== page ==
‘Pharma Bro’ Shkreli scammed out of millions over Kanye West’s album (TWEETS)

Martin Shkreli Kanye West album scam Twitter live stream
Elizabeth Mizon

US businessman Martin Shkreli (aka ‘Pharma Bro’) last year became notorious for purchasing and raising the price of AIDS medication Daraprim by over 5000%. Shkreli just spent the end of Valentines Day alone, in front of his computer, live-tweeting his way through being scammed out of $15 million in an attempt to buy the rights to Kanye West’s latest album, The Life of Pablo.

Two days after releasing an image of the letter he sent to West’s record company requesting to buy the album for $10m, he increased his offer to $15m. The following day he tweeted simply:


What followed was a shameful and very public display of hubris followed by an equally beautiful nemesis.

Shkreli continued to post cringeworthy tweets about his victory, #goating gloating of his latest property acquisition – which he’d claimed was ‘not to deprive your fans of [Kanye’s] music, but to remind the world that music is a precious and important part of our lives.’



Very suddenly the situation flipped. In all caps Shkreli tweeted his way through the realisation that ‘Daquan’ who had just taken $15m from Shkreli in bitcoin and ‘claimed to be Kanye’s boy’, may not in fact have been a legitimate business associate of either Mr. West or his record label. (And in perhaps this story’s most shocking turn, the businessman and fraudster took the opportunity to confirm that he’s ‘quit rap’.)


This unbelievable series of events is still viewable on Shkreli’s timeline, and, considering his usual level of braggadocio and nihilism, is unlikely to be deleted from his public profile as such embarrassing revelations often are. The continuing visibility of Shkreli’s vicious arrogance, and especially this episode of it, is what makes it so bemusing.

Martin Shkreli is the epitome of runaway capitalism – unashamed to exploit the public and ignorant of true value, connection or compassion. While one doesn’t have to regard Yeezus’ music to be a representation of the nature of value, what Shkreli attempted to do with The Life of Pablo is simply the shiny side of the coin – it’s the fluff that allows us to laugh off and forget that he would rather bankrupt the terminally ill and their families than see them live.

It’s a handy pop-cultural allegory for the wilful ignorance that results from unrestrained capitalism; it runs parallel with Shell Canada’s ability to rip up the Alberta Tar Sands for embarrassingly little return whilst flooding the area with toxic byproducts, or Donald Trump’s destruction of a unique Scottish sand-dune system to half-build a golf resort before abandoning the project.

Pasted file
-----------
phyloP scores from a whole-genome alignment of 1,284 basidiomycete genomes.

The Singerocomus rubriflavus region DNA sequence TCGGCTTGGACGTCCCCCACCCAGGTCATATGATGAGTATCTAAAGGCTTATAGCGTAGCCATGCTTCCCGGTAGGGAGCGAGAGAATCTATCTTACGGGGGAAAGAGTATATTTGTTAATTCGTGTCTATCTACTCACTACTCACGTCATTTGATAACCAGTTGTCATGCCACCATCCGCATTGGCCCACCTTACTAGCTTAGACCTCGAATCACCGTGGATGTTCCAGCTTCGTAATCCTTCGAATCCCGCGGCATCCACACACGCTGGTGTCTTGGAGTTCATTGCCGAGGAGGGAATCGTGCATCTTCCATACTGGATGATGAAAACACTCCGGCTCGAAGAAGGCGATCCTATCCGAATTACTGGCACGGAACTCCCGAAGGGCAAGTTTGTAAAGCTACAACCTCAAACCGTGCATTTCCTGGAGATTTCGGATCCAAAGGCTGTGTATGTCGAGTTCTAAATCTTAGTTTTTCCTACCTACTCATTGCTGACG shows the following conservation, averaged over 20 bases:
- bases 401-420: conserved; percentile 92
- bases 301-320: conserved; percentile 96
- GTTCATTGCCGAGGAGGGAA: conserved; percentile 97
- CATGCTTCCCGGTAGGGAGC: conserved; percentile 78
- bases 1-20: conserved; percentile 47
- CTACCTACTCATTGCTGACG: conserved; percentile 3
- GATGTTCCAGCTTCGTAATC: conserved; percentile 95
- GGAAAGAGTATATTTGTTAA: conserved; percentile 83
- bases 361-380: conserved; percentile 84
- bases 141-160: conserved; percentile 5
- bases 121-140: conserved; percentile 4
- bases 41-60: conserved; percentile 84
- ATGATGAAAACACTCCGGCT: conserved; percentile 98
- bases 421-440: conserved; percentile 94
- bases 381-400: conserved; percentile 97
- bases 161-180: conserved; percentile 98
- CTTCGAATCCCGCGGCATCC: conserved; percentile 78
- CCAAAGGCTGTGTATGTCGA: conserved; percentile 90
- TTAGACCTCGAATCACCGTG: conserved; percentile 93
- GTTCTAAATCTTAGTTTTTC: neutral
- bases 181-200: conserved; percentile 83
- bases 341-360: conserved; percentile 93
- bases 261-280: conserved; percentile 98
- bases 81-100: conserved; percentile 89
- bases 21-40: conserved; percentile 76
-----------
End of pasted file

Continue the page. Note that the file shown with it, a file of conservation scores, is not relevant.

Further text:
Underneath all the funny, reading Shkreli’s juvenile cackling and public ego-stroking is frightening. Our society has produced this individual and allowed him to commit corporate crime on a global scale as long as he posts enough in bail money, and teenagers are tweeting that he should be President because ‘if he can take on Kanye and Congress, he can take on ISIS.’

This might seem ridiculous, but there is an ever-increasing possibility that Donald Trump could be the next President of the United States. Shkreli is either the Iago to President Trump’s Jafar, or vice versa (and, inexplicably, Shkreli donated money to Bernie Sanders’ campaign, because ‘he supports some of Sanders’ proposals — just not the ones about drug prices.’)

Unregulated capitalism has done a lot of damage to our world, and if this post-modern slice of it is a warning for the future then the left has got a lot of work to do, starting about fifty years ago.

Featured Image via Gabe Bedrosian / Twitter.

We need your help ...

The coronavirus pandemic is changing our world, fast. And we will do all we can to keep bringing you news and analysis throughout. But we are worried about maintaining enough income to pay our staff and minimal overheads.

Now, more than ever, we need a vibrant, independent media that holds the government to account and calls it out when it puts vested economic interests above human lives. We need a media that shows solidarity with the people most affected by the crisis – and one that can help to build a world based on collaboration and compassion.

We have been fighting against an establishment that is trying to shut us down. And like most independent media, we don’t have the deep pockets of investors to call on to bail us out.

Can you help by chipping in a few pounds each month?

The Canary Support us

Comments are closed